Blanketing the subways this spring, along with the Seamless and Minibar ads reminding riders we never have to leave our apartments, are civic-minded announcements about Community Education Council elections. Few New Yorkers participate in these elections, but more should.
Cynicism about the 32 councils across NYC is justified. Former Mayor Michael Bloomberg abolished the popularly elected district school boards to create a system in which he decided most matters of education policy (mayoral control). Then he set up the councils, which have less power and whose members are not elected by the public, but chosen mostly by school PTA officers (several are appointed by local elected officials). Only public school parents can serve.
The councils are essentially part of a system in which public schools aren’t controlled by the public. They are not school boards in the way that most of us understand the term (neither is the Panel on Educational Policy, whose members are appointed mostly by the mayor, and tends to rubber-stamp his decisions). Mayor Bill de Blasio has continued mayoral control.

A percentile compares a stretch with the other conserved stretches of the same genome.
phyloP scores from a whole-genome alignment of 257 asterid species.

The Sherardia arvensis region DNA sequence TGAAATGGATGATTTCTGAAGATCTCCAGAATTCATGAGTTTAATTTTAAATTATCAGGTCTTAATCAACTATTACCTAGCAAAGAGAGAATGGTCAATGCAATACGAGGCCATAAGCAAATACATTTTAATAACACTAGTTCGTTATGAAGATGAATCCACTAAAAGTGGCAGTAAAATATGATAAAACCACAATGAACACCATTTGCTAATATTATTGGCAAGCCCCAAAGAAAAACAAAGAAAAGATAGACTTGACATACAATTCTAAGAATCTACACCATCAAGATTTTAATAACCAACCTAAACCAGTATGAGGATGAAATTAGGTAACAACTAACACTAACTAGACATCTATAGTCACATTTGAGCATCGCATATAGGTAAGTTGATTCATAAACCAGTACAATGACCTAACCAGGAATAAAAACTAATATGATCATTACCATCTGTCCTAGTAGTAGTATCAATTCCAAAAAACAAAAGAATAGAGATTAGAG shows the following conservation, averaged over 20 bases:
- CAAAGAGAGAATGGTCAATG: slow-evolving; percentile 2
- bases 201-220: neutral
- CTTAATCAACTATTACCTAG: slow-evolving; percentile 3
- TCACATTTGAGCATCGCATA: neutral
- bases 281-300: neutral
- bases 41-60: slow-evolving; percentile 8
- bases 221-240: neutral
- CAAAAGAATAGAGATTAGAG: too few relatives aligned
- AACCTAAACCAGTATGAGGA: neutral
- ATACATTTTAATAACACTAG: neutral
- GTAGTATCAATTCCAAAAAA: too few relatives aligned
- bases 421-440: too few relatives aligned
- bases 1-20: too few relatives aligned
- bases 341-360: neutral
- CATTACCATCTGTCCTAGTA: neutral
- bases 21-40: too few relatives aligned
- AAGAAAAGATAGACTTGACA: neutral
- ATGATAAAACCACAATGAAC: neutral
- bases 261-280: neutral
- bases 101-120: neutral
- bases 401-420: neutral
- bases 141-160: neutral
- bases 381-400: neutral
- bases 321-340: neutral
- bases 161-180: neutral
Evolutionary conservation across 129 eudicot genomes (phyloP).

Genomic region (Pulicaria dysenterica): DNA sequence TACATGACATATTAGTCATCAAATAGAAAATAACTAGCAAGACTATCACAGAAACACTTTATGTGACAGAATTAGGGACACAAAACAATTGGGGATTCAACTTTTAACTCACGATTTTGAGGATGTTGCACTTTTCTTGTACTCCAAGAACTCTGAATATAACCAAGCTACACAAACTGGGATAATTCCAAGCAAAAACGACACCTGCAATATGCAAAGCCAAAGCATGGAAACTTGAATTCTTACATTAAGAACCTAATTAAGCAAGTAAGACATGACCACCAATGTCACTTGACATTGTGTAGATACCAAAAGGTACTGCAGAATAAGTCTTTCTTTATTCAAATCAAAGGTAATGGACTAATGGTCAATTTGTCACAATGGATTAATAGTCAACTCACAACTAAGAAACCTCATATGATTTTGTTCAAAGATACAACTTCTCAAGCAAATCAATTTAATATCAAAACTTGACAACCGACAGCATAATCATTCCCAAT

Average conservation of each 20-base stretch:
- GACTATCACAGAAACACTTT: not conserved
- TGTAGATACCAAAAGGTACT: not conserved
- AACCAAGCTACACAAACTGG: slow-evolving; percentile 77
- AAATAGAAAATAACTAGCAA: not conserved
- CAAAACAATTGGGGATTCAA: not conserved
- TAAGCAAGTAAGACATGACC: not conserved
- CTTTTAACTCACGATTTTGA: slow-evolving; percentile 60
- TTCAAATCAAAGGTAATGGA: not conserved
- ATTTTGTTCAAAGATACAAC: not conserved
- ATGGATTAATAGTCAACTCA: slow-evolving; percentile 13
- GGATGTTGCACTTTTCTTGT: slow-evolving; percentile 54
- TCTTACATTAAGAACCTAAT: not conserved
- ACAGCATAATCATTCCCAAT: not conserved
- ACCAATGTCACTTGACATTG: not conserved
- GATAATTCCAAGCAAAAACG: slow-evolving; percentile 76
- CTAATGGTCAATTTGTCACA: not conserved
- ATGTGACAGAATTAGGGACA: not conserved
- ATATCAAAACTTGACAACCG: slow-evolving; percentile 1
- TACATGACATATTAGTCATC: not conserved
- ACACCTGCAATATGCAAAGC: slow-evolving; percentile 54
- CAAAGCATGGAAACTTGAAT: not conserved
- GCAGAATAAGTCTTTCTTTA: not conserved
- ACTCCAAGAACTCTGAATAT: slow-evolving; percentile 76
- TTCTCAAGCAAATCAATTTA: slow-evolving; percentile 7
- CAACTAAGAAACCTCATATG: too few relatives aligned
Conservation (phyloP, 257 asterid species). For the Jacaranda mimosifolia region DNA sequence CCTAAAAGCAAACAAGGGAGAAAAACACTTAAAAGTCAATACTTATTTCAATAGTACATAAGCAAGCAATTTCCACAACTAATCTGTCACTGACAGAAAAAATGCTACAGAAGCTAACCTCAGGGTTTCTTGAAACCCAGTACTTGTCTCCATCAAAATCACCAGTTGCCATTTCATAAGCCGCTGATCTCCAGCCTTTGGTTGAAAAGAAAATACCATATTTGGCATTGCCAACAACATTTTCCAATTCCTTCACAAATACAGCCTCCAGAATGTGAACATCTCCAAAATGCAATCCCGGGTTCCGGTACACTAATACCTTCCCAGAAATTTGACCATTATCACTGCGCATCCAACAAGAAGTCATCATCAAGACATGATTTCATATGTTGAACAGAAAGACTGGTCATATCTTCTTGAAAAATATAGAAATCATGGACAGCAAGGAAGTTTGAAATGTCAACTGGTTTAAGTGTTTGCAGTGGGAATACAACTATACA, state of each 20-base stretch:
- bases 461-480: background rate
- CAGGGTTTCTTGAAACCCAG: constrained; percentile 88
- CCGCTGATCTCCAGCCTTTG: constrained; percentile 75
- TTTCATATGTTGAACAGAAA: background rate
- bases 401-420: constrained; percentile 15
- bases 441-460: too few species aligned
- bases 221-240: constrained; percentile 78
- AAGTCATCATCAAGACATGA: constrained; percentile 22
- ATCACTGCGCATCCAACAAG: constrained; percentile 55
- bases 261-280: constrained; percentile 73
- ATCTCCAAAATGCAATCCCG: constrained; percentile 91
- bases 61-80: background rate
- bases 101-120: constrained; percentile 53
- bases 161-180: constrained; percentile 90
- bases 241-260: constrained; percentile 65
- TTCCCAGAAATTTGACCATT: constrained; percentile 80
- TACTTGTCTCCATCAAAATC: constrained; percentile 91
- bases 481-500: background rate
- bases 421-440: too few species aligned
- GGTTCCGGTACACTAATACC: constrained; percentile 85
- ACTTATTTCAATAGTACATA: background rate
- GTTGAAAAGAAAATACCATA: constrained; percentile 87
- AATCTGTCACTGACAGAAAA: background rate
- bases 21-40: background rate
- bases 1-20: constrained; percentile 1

But the councils matter because they make school zoning decisions, especially important in a time of renewed focus on school integration. NYC has some of the most segregated schools in the nation, and recent battles over the issue in Dumbo and on the Upper West Side have centered on decisions made by the councils. They often provide a platform for organizing and educating parents on other issues, too, such as standardized testing and lead in school water.
Public school parents can have a say in their council elections, which are underway until May 9.
They can start by reading about the candidates at nycparentleaders.org/candidateprofiles.html and by letting your PTA officials know how you think they should vote. Also, some parent groups make endorsements. For example, District 15’s Parents for Middle School Equity in Brooklyn has endorsed a slate of candidates who are committed to school desegregation.
It’s an undemocratic system. But public school parents can make it less so by raising our voices — and, two years from now, running for council ourselves.
Liza Featherstone lives and writes in Clinton Hill.